Esophageal Varices: Definition, Symptoms, Causes & Treatment

Instructor: Emily Smathers
This lesson will define esophageal varices, describing symptoms, and discussing causes and treatment. Esophageal varices are serious and relate to the health of the liver.

The Liver, the Esophagus, the Veins, and Esophageal Varices

Have you experienced or known someone with liver damage and wondered why this is considered so serious? There are many dangers associated with liver damage, including complete loss of liver functionality, decreased absorption of nutrients, increased absorption of toxins, and scarring of the liver. Liver scarring can lead to blockages, which in turn can lead to esophageal varices.

The esophagus is the tube that lies between the pharynx (at the top of the throat) and the stomach. The esophagus has prolific veins at the base for delivering blood to the liver for detoxification or nutrient removal from the body. If the liver is damaged and blockages develop, this can cause blood to divert to smaller vessels, pressure to build, and veins to expand. This results in esophageal varices, or swollen veins at the base of the esophagus.

Esophageal Varices
Esophageal Varices


There aren't any symptoms of esophageal varices - which make them dangerous. You would only know that you had varices if they began to bleed. Bleeding from varices is extremely dangerous since it is possible to lose up to 50% of your blood volume. This is why if you vomit blood, particularly bright, red blood, or have black, tarry stools, medical intervention with a physician is immediately required.


The basic cause for esophageal varices is blockage of larger blood vessels in the liver shunting blood to smaller veins in the esophagus with resulted swelling. There are many things that can block the liver's blood vessels, with alcohol being the most common. Frequent alcohol use damages the liver and over many years can leave scarring and inflammation in the liver, causing the liver to overwork to compensate for the scars and inflammation.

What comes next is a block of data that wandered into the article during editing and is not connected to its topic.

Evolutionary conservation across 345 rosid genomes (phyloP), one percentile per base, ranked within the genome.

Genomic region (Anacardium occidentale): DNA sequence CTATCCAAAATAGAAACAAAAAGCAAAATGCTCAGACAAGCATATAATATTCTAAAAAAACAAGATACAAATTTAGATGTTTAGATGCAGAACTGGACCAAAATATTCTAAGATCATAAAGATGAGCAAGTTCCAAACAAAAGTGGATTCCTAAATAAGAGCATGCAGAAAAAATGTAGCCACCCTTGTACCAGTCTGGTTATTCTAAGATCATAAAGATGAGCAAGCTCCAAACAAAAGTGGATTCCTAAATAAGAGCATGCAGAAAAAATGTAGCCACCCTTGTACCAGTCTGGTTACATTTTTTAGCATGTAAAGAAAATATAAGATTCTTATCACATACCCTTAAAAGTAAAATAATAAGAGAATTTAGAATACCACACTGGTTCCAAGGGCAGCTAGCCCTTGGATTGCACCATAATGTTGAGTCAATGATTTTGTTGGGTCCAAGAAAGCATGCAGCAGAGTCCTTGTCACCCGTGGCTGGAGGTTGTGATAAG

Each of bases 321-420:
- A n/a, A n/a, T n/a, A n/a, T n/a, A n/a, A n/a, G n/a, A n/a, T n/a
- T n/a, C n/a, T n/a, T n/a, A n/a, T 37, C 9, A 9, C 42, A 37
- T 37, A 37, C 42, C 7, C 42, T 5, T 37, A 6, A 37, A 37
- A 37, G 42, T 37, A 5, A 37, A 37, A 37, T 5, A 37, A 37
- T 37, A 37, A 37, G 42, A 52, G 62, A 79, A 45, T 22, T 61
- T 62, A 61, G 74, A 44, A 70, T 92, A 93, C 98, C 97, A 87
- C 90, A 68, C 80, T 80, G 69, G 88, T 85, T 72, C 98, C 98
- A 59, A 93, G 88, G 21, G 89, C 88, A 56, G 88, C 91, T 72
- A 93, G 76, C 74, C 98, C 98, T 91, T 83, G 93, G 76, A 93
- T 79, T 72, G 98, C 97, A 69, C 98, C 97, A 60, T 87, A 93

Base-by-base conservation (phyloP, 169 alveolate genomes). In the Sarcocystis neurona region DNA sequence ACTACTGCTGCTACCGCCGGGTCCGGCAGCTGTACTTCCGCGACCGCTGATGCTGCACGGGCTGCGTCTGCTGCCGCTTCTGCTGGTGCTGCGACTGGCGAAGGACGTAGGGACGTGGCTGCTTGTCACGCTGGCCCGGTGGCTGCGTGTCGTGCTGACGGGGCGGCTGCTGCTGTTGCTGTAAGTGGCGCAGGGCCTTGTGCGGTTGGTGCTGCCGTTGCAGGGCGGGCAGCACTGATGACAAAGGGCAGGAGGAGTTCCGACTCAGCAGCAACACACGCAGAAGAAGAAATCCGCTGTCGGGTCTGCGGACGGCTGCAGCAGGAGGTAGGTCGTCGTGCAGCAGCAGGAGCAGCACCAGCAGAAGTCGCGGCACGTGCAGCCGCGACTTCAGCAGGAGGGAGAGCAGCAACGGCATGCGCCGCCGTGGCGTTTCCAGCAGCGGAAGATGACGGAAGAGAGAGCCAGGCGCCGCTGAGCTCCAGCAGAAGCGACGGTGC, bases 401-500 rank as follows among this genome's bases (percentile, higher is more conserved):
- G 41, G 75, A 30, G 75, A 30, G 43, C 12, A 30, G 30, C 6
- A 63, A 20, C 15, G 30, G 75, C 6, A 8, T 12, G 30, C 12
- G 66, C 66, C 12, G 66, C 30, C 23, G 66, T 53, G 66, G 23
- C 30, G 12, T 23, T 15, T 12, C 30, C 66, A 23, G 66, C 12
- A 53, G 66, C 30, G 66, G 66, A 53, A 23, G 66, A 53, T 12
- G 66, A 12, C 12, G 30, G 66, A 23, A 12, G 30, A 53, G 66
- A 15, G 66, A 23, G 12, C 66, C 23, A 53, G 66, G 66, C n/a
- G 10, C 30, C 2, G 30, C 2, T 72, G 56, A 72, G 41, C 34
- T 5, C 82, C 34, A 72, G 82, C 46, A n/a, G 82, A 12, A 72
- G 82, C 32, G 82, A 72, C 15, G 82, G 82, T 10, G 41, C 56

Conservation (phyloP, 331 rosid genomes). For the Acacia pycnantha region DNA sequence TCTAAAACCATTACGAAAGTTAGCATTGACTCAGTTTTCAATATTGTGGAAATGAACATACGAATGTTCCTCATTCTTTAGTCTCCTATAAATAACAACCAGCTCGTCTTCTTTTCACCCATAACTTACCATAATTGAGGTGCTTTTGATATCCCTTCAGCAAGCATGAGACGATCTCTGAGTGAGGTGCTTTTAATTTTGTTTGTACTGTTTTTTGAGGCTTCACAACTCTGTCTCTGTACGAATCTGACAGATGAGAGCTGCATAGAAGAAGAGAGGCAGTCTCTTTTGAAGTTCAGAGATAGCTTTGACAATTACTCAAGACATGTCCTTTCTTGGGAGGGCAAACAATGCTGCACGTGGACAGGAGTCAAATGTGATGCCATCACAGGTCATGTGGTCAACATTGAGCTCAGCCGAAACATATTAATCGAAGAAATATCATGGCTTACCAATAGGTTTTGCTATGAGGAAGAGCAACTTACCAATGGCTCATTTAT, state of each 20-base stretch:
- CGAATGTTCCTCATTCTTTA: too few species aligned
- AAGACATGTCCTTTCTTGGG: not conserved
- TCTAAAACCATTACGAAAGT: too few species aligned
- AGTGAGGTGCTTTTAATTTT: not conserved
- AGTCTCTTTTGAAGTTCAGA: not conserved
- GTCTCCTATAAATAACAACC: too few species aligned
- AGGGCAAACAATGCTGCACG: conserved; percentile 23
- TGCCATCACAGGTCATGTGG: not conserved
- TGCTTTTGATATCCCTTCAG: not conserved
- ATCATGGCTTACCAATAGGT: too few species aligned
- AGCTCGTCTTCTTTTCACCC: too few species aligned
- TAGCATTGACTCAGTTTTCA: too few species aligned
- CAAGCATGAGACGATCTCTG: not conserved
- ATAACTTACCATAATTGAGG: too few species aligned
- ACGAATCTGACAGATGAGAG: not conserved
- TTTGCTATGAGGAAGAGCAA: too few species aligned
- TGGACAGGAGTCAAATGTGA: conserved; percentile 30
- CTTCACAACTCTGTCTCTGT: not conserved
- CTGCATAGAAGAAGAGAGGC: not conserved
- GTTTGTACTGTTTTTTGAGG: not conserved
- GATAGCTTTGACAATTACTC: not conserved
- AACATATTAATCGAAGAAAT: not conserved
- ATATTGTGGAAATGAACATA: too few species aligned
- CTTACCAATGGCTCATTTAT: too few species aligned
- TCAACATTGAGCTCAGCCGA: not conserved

Other conditions can damage the liver, such as high fat diets, cancer, and hepatitis. One less common form of liver blood flow blockage is a blood clot, which can block the liver's blood flow, and another is schistosomiasis. Schistosomiasis is a parasitic disease spread to humans via worms and common in less developed countries where the worms live. This fortunately makes it rare in the United States yet treatable with antibiotics.


Esophageal varices can be treated with variceal ligation. Variceal ligation is an endoscopic procedure that blocks the majority of blood flow to a particular varice so that natural clotting can occur, allowing for the body to heal itself.

To unlock this lesson you must be a Member.
Create your account

Register to view this lesson

Are you a student or a teacher?

Unlock Your Education

See for yourself why 30 million people use

Become a member and start learning now.
Become a Member  Back
What teachers are saying about
Try it risk-free for 30 days

Earning College Credit

Did you know… We have over 200 college courses that prepare you to earn credit by exam that is accepted by over 1,500 colleges and universities. You can test out of the first two years of college and save thousands off your degree. Anyone can earn credit-by-exam regardless of age or education level.

To learn more, visit our Earning Credit Page

Transferring credit to the school of your choice

Not sure what college you want to attend yet? has thousands of articles about every imaginable degree, area of study and career path that can help you find the school that's right for you.

Create an account to start this course today
Try it risk-free for 30 days!
Create an account